Etiquette: It is a word that most young folk have never heard and most adults can barely spell. But how to behave in public around other human beings has been on the top of my training list for children lately. Right before “don’t feed the cat your pasta from supper” and right after “be sure and wash your hands after you use the restroom.
Wash them again.
You get the idea.
Our children typically are very friendly in public, almost to the point where they scare people off. All it takes is for some sweet old soul to comment on how adorable they are, and the gates of Norris Dam open and all of them begin talking at once, telling this person their names, ages, favorite colors, favorite movies, and how they used to pick their noses but now they don’t.
But they did today.
Because that is the truth.
And we should always tell the truth.
After that whirlwind of conversation, I usually get a sympathetic smile, then they high-tail that shopping cart as fast as they can to the self-checkout. Don’t want to risk getting in line in front of us, do ya? Didn’t think so.
I realize that some of this comes from a long line of naturally outspoken relatives, right down to their mom and dad. I never met a stranger growing up, which Scruff McGruff from Chicago, Illinois strictly warned me against in the 1990s.
I did not heed his advice, therefore everyone within an arm’s length of my parents knew my full name, address, and donated happily to my Jump Rope for Heart fundraiser, just to get rid of this kid with the giant bangs and slap bracelets.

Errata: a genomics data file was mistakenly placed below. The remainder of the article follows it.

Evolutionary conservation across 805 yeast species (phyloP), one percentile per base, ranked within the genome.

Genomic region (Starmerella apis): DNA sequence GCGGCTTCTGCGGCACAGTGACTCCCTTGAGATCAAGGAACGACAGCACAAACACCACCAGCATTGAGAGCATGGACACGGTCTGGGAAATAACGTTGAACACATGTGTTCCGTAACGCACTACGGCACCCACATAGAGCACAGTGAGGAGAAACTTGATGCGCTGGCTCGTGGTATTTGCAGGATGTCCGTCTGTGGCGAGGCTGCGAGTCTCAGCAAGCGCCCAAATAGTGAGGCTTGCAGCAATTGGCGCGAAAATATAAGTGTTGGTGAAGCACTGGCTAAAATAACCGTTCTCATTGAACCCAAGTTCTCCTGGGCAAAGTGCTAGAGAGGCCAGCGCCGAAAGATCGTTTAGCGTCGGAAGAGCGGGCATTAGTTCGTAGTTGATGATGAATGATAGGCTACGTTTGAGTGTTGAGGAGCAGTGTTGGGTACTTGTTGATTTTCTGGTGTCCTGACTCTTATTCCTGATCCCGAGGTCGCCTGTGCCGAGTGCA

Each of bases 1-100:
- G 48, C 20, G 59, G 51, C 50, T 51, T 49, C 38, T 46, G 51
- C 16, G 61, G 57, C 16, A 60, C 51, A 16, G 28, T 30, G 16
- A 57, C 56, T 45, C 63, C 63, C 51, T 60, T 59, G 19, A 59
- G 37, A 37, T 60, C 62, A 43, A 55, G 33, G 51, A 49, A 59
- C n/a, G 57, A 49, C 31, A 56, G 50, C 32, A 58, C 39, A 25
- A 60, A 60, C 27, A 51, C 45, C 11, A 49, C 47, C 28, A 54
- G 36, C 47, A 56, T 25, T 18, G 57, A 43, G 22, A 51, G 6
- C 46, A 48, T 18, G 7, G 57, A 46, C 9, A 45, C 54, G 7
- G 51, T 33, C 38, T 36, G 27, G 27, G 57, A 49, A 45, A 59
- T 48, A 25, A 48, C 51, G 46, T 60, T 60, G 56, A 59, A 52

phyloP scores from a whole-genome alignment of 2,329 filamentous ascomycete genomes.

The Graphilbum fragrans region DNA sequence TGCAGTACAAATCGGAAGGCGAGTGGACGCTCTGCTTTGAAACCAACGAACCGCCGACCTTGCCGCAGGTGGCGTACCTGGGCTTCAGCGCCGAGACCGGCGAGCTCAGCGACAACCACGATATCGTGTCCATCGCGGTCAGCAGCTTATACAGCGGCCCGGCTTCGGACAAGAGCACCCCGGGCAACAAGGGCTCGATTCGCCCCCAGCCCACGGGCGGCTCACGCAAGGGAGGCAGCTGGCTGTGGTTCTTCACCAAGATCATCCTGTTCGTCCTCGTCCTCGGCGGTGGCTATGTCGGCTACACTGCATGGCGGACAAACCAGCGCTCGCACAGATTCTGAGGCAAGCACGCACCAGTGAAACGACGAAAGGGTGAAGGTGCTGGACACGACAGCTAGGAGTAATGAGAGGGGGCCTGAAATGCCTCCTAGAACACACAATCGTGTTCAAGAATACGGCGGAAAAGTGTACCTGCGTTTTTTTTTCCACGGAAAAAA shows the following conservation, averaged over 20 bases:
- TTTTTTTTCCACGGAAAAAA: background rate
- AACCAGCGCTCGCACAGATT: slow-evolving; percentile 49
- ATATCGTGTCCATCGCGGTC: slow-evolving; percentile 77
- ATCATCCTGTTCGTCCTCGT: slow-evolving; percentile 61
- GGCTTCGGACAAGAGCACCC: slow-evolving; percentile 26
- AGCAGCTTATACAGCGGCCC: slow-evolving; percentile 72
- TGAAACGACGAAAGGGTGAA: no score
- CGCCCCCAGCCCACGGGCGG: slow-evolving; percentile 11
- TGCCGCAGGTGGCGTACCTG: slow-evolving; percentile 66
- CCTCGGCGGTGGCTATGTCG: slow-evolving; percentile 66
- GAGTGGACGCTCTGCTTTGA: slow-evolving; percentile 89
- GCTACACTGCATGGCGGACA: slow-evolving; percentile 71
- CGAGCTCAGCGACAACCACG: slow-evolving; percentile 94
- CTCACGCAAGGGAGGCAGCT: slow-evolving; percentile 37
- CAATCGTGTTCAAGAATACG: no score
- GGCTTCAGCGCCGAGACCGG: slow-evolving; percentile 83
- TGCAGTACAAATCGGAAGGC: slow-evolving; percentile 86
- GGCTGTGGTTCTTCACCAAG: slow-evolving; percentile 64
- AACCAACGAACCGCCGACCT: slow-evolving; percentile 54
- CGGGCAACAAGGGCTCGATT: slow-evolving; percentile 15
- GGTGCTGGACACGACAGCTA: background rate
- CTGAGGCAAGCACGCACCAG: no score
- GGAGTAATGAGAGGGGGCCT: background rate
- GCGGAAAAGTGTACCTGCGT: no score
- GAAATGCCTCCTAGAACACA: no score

So I decided to practice a little the other night with our wild card, ahem, I mean, our third child. The kid has these huge blue eyes, ears that stick out just enough, and these pinchable cheeks and he is instantly irresistible. Plus, he is the youngest, which means he gets away with murder. Or at least consuming an entire pack of Mentos gum in one sitting.
I explained to him that he was going to pretend to be himself (not confusing at all, right?) and I was going to be a lady in a nursing home.
He smiled, stepped forward on the cool tile of the bathroom as I sat on the toilet lid pretending it was a park bench.
He extended his pudgy hand, smiled a toothy grin, and said, “Hi! I Titus. I two and a half. Nice to meet you! And you? YOU ARE AN OLD WOMAN”.
Well. He’s got that handshake down pat.
Christie Elkins is a Campbell County native whose columns appear weekly on the Lifestyles page of the LaFollette Press. She’s a mother of three and a full-time blogger at www.mywalkwitheden.comLaFollette Press